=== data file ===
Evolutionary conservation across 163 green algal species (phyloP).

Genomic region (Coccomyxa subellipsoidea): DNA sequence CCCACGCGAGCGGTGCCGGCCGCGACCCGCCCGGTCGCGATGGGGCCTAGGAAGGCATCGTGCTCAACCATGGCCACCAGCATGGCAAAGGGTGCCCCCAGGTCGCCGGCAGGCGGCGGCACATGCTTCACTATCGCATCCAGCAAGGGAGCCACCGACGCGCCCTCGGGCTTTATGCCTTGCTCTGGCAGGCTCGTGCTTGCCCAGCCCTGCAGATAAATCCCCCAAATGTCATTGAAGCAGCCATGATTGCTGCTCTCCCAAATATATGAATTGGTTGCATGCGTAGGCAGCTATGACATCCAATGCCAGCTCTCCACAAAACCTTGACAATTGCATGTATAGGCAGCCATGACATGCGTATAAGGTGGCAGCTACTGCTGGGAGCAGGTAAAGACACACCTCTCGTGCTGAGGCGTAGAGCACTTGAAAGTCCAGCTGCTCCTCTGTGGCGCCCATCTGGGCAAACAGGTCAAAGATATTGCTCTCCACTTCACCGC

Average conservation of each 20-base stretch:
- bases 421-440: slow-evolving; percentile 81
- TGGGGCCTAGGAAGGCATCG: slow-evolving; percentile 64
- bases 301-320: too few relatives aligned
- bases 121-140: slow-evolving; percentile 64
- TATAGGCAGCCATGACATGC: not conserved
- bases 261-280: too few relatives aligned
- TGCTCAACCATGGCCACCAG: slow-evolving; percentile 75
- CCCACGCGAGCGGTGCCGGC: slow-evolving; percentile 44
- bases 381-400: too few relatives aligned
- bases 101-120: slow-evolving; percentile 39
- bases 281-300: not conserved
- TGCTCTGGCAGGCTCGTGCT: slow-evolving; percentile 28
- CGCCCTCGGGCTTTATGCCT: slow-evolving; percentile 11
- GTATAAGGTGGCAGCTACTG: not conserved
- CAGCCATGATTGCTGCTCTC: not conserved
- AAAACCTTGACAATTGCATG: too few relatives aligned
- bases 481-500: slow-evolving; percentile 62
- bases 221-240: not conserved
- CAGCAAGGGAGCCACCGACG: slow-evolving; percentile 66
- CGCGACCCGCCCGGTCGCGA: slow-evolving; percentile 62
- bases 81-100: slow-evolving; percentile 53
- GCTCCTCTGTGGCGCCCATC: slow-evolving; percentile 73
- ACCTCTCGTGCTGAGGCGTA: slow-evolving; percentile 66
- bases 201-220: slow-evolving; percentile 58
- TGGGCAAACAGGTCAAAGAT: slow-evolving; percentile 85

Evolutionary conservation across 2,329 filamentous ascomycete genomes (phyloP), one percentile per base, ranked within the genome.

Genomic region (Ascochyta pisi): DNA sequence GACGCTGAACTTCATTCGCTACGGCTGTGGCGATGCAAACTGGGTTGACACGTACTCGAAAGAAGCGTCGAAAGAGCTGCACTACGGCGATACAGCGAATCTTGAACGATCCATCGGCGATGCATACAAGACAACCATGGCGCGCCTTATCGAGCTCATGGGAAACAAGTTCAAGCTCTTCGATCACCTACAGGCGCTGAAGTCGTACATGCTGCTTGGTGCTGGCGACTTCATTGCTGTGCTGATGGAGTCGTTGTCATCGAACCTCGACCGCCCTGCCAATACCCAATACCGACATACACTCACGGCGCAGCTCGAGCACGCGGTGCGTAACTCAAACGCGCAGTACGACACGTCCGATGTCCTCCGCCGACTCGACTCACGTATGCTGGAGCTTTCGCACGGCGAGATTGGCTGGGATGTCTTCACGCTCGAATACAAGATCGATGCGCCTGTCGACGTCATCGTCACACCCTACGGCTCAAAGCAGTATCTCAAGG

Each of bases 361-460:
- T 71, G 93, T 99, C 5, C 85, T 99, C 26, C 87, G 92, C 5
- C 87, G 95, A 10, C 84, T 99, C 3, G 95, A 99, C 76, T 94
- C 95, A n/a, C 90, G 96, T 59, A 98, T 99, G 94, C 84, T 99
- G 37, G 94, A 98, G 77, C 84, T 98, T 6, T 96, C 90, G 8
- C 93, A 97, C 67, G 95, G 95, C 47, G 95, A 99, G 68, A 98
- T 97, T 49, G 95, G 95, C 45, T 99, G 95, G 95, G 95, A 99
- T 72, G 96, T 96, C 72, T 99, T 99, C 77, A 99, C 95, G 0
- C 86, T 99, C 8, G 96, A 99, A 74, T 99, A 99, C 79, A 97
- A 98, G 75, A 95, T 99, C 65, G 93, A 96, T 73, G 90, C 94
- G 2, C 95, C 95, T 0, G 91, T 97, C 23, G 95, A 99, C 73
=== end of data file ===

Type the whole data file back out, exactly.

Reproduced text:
Evolutionary conservation across 163 green algal species (phyloP).

Genomic region (Coccomyxa subellipsoidea): DNA sequence CCCACGCGAGCGGTGCCGGCCGCGACCCGCCCGGTCGCGATGGGGCCTAGGAAGGCATCGTGCTCAACCATGGCCACCAGCATGGCAAAGGGTGCCCCCAGGTCGCCGGCAGGCGGCGGCACATGCTTCACTATCGCATCCAGCAAGGGAGCCACCGACGCGCCCTCGGGCTTTATGCCTTGCTCTGGCAGGCTCGTGCTTGCCCAGCCCTGCAGATAAATCCCCCAAATGTCATTGAAGCAGCCATGATTGCTGCTCTCCCAAATATATGAATTGGTTGCATGCGTAGGCAGCTATGACATCCAATGCCAGCTCTCCACAAAACCTTGACAATTGCATGTATAGGCAGCCATGACATGCGTATAAGGTGGCAGCTACTGCTGGGAGCAGGTAAAGACACACCTCTCGTGCTGAGGCGTAGAGCACTTGAAAGTCCAGCTGCTCCTCTGTGGCGCCCATCTGGGCAAACAGGTCAAAGATATTGCTCTCCACTTCACCGC

Average conservation of each 20-base stretch:
- bases 421-440: slow-evolving; percentile 81
- TGGGGCCTAGGAAGGCATCG: slow-evolving; percentile 64
- bases 301-320: too few relatives aligned
- bases 121-140: slow-evolving; percentile 64
- TATAGGCAGCCATGACATGC: not conserved
- bases 261-280: too few relatives aligned
- TGCTCAACCATGGCCACCAG: slow-evolving; percentile 75
- CCCACGCGAGCGGTGCCGGC: slow-evolving; percentile 44
- bases 381-400: too few relatives aligned
- bases 101-120: slow-evolving; percentile 39
- bases 281-300: not conserved
- TGCTCTGGCAGGCTCGTGCT: slow-evolving; percentile 28
- CGCCCTCGGGCTTTATGCCT: slow-evolving; percentile 11
- GTATAAGGTGGCAGCTACTG: not conserved
- CAGCCATGATTGCTGCTCTC: not conserved
- AAAACCTTGACAATTGCATG: too few relatives aligned
- bases 481-500: slow-evolving; percentile 62
- bases 221-240: not conserved
- CAGCAAGGGAGCCACCGACG: slow-evolving; percentile 66
- CGCGACCCGCCCGGTCGCGA: slow-evolving; percentile 62
- bases 81-100: slow-evolving; percentile 53
- GCTCCTCTGTGGCGCCCATC: slow-evolving; percentile 73
- ACCTCTCGTGCTGAGGCGTA: slow-evolving; percentile 66
- bases 201-220: slow-evolving; percentile 58
- TGGGCAAACAGGTCAAAGAT: slow-evolving; percentile 85

Evolutionary conservation across 2,329 filamentous ascomycete genomes (phyloP), one percentile per base, ranked within the genome.

Genomic region (Ascochyta pisi): DNA sequence GACGCTGAACTTCATTCGCTACGGCTGTGGCGATGCAAACTGGGTTGACACGTACTCGAAAGAAGCGTCGAAAGAGCTGCACTACGGCGATACAGCGAATCTTGAACGATCCATCGGCGATGCATACAAGACAACCATGGCGCGCCTTATCGAGCTCATGGGAAACAAGTTCAAGCTCTTCGATCACCTACAGGCGCTGAAGTCGTACATGCTGCTTGGTGCTGGCGACTTCATTGCTGTGCTGATGGAGTCGTTGTCATCGAACCTCGACCGCCCTGCCAATACCCAATACCGACATACACTCACGGCGCAGCTCGAGCACGCGGTGCGTAACTCAAACGCGCAGTACGACACGTCCGATGTCCTCCGCCGACTCGACTCACGTATGCTGGAGCTTTCGCACGGCGAGATTGGCTGGGATGTCTTCACGCTCGAATACAAGATCGATGCGCCTGTCGACGTCATCGTCACACCCTACGGCTCAAAGCAGTATCTCAAGG

Each of bases 361-460:
- T 71, G 93, T 99, C 5, C 85, T 99, C 26, C 87, G 92, C 5
- C 87, G 95, A 10, C 84, T 99, C 3, G 95, A 99, C 76, T 94
- C 95, A n/a, C 90, G 96, T 59, A 98, T 99, G 94, C 84, T 99
- G 37, G 94, A 98, G 77, C 84, T 98, T 6, T 96, C 90, G 8
- C 93, A 97, C 67, G 95, G 95, C 47, G 95, A 99, G 68, A 98
- T 97, T 49, G 95, G 95, C 45, T 99, G 95, G 95, G 95, A 99
- T 72, G 96, T 96, C 72, T 99, T 99, C 77, A 99, C 95, G 0
- C 86, T 99, C 8, G 96, A 99, A 74, T 99, A 99, C 79, A 97
- A 98, G 75, A 95, T 99, C 65, G 93, A 96, T 73, G 90, C 94
- G 2, C 95, C 95, T 0, G 91, T 97, C 23, G 95, A 99, C 73